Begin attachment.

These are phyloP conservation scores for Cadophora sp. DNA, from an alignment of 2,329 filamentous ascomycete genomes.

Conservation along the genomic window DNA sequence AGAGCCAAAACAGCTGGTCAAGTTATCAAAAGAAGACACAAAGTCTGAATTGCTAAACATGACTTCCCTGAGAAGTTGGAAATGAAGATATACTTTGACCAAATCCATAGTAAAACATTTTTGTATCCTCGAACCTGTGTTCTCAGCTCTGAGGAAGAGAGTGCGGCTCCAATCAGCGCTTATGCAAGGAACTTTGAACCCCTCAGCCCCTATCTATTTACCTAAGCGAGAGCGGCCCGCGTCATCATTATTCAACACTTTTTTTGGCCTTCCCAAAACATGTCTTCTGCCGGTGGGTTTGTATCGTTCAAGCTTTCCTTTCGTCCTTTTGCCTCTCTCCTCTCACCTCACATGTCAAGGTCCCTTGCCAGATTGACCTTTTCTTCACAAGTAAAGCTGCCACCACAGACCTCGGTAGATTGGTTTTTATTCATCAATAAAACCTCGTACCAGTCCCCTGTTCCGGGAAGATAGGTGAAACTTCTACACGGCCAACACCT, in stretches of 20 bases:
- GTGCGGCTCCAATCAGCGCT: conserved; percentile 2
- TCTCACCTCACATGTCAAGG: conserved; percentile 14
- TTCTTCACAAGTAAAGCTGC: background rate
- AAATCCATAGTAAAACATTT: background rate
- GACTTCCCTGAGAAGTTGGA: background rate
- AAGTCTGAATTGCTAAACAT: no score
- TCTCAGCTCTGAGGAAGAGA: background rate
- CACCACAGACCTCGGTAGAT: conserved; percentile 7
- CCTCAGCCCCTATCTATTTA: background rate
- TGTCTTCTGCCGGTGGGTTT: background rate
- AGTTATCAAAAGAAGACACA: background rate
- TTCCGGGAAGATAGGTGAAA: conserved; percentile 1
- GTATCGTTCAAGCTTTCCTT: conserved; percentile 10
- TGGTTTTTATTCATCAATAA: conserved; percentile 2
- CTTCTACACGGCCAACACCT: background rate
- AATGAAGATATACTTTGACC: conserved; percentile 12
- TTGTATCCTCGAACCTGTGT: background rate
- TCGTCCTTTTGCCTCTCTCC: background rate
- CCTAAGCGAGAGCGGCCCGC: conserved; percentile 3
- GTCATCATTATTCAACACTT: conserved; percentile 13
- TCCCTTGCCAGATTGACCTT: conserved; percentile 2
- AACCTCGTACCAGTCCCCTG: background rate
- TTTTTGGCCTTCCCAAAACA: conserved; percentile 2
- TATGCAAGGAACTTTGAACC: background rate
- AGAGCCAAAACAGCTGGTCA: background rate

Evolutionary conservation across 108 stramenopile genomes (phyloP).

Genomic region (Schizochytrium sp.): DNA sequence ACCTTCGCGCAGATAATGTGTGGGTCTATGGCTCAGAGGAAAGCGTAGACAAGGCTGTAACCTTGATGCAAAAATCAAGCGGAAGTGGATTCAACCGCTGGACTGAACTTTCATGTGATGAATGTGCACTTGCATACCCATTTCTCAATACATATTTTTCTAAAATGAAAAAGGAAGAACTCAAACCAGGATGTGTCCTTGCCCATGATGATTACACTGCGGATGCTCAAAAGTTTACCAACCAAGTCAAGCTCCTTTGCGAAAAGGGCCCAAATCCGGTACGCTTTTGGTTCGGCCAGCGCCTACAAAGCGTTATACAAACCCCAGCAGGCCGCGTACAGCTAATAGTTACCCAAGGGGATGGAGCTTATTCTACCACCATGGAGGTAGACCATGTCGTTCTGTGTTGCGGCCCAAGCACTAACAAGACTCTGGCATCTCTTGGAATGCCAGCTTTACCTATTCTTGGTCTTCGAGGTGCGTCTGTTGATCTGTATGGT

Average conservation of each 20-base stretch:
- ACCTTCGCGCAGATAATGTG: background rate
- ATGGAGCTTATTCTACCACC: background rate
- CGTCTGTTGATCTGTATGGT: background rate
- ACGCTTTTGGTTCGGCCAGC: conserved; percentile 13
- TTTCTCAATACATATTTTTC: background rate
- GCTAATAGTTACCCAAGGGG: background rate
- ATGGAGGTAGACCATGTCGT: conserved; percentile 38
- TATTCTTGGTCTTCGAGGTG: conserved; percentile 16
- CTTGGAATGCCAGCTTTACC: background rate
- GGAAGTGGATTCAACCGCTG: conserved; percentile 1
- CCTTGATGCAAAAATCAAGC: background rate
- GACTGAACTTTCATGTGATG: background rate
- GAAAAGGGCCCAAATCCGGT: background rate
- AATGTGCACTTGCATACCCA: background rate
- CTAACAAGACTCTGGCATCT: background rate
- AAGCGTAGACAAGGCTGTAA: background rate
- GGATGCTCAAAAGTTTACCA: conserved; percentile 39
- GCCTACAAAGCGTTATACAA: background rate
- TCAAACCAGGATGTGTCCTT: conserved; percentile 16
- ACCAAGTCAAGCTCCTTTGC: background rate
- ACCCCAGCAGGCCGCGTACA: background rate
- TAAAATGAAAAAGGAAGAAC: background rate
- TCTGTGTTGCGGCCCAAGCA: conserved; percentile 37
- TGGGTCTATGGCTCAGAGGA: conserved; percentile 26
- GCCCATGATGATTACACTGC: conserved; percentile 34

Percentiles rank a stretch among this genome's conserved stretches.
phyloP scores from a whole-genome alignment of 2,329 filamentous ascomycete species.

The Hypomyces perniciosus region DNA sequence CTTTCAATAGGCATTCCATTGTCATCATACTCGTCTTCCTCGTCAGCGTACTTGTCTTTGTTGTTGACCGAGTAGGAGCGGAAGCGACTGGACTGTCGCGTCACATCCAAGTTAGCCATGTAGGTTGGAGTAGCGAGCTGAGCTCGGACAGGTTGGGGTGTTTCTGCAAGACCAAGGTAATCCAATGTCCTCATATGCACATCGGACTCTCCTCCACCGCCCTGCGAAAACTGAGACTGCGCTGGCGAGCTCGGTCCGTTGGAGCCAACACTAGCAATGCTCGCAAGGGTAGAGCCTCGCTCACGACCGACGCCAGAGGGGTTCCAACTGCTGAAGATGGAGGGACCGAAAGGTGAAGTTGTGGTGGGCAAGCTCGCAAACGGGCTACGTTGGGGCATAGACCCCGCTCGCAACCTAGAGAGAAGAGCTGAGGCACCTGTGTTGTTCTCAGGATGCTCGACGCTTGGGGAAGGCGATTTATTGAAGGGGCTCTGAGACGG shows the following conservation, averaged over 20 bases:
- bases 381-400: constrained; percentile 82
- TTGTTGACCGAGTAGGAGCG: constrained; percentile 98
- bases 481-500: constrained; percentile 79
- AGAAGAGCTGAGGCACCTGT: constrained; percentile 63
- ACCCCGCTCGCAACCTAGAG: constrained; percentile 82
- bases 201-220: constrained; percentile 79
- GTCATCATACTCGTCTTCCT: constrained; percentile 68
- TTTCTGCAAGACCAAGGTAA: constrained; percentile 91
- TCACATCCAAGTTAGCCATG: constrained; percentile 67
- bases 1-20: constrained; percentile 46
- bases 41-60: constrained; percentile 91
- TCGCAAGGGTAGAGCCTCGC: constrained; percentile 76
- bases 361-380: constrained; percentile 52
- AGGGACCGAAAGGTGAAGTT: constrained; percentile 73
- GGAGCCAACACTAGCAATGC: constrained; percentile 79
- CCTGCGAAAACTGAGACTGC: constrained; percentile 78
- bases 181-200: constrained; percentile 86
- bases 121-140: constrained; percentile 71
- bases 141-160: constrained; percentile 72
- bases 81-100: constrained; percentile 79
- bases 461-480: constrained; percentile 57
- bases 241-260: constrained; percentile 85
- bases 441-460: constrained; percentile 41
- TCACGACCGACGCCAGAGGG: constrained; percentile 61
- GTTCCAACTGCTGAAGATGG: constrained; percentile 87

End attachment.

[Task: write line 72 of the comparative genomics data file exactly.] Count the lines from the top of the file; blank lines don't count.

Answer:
- AGGGACCGAAAGGTGAAGTT: constrained; percentile 73